Video games linked to brain damage: study

Video games can have a negative impact on the brain, says a new study published in Molecular Psychiatry.

For years we’ve been told that concern over the impact of shooting games is unfounded.  Scientists have in fact said that action video game players exhibit better visual ability, motor control, and short-term memory than non players. A new study, however, says that, sure, that may be true, but certain games also have the potential to deplete the hippocampus. And depleting the hippocampus is bad as it can lead to dementia-related illnesses, among other things.

According to a media release, in a series of studies Véronique Bohbot of McGill University and Greg West of the University of Montreal demonstrate that the manner in which players navigate first-person shooter games has an impact on the nervous system that can result in loss of grey matter.

Sixty-four participants between 18 and 30 years old, were recruited to play 90 hours of different types of video games: first-person shooters like Call of Duty, Killzone, Medal of Honor and, Borderlands 2, or 3D-platform games like Super Mario 64. None of the participants had ever played before.

“Thanks to navigation tests and brain scans, our studies show that response learners, those players using their brain’s autopilot and reward system to navigate, experienced grey matter loss in their hippocampus after playing action video games for 90 hours. The hippocampus is the key structure involved in spatial memory (orientation) and episodic memory (autobiographical events) within the brain. On the contrary, spatial learners, those using their hippocampus to navigate, increased their grey matter after playing for the same amount of time,” said Greg West in the release.

This only applied to the first person shooter games. Playing 3D-platform games actually increased grey matter in the hippocampal memory system, no matter how they learned.

“The same amount of screen time with 3D-platform games caused only increases within this system across all participants.”

Interestingly, Veronique Bohbot says that action video game players are nearly twice as prone to be categorized as response learners (83%) compared to non-video game players (43%).

“This matters a lot when you know how important the hippocampus is for a healthy cognition,” she says.

Lower amounts of grey matter in the hippocampus are correlated with increased risk of neuropsychiatric illnesses such as depression, schizophrenia, PTSD and Alzheimer’s disease.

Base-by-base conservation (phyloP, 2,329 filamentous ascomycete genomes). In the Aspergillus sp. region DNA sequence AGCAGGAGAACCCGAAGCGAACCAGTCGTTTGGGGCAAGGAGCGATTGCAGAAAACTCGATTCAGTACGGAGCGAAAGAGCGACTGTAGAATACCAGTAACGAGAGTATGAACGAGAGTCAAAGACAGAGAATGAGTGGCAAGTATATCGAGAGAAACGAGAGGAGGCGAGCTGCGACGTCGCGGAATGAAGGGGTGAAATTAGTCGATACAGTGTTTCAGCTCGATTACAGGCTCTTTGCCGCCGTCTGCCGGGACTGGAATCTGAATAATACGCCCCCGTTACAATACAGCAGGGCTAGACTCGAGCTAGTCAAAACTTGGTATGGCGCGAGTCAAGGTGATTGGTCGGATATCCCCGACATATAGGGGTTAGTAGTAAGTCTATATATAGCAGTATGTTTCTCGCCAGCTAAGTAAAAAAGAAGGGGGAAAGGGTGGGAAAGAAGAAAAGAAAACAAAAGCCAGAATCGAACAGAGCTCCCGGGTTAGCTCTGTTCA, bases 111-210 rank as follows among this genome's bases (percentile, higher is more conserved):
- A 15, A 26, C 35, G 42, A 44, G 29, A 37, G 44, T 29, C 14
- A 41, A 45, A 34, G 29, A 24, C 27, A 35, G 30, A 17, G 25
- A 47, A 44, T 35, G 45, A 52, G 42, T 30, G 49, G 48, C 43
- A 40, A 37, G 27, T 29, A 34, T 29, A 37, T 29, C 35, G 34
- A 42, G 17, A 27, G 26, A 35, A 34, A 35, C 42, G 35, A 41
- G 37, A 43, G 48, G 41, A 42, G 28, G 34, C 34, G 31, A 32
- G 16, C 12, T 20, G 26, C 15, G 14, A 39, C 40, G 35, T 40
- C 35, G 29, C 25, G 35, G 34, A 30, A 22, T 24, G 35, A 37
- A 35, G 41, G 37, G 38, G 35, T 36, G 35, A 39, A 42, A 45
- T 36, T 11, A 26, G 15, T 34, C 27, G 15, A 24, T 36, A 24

This is the sort of thing that’s going to matter to those in the wellness industry in the future as we move further into more integrated health and wellness offerings, and as spas and wellness destinations become purveyors of preventative therapies.

I don’t believe that’s the only impact of these games either. Violence, whether real or fictional, is understood to have an impact on those who witness it. This can be either in the form of trauma or desensitization, neither of which is ideal. Anecdotally, I personally find violent imagery to be immensely disturbing both psychologically and physically. It affects my mental wellbeing, my sleep, and my stress levels. It’s a stress that I can feel in my breathing, in my skin prickling, and in my increasing heartrate and pricking skin. It’s why I can’t watch Game of Thrones with the rest of the world. It’s too stressful. (Well, that and we cancelled our cable. I’m not going to keep it just for HBO.)

Other factors that have been associated with shrinking the hippocampus include stress, anxiety, depression, and obesity.

Factors that have been demonstrated to increase the hippocampus include exercise, yoga, and mindfulness meditation.

Another factor in Alzheimer’s disease is genetics. In our report on the Spa of the Future, we discuss with futurist James Canton how consumer genomics in the spa industry may play a big part in such things as Alzheimer’s prevention.


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(Image: Copyright: georgerudy / 123RF Stock Photo)

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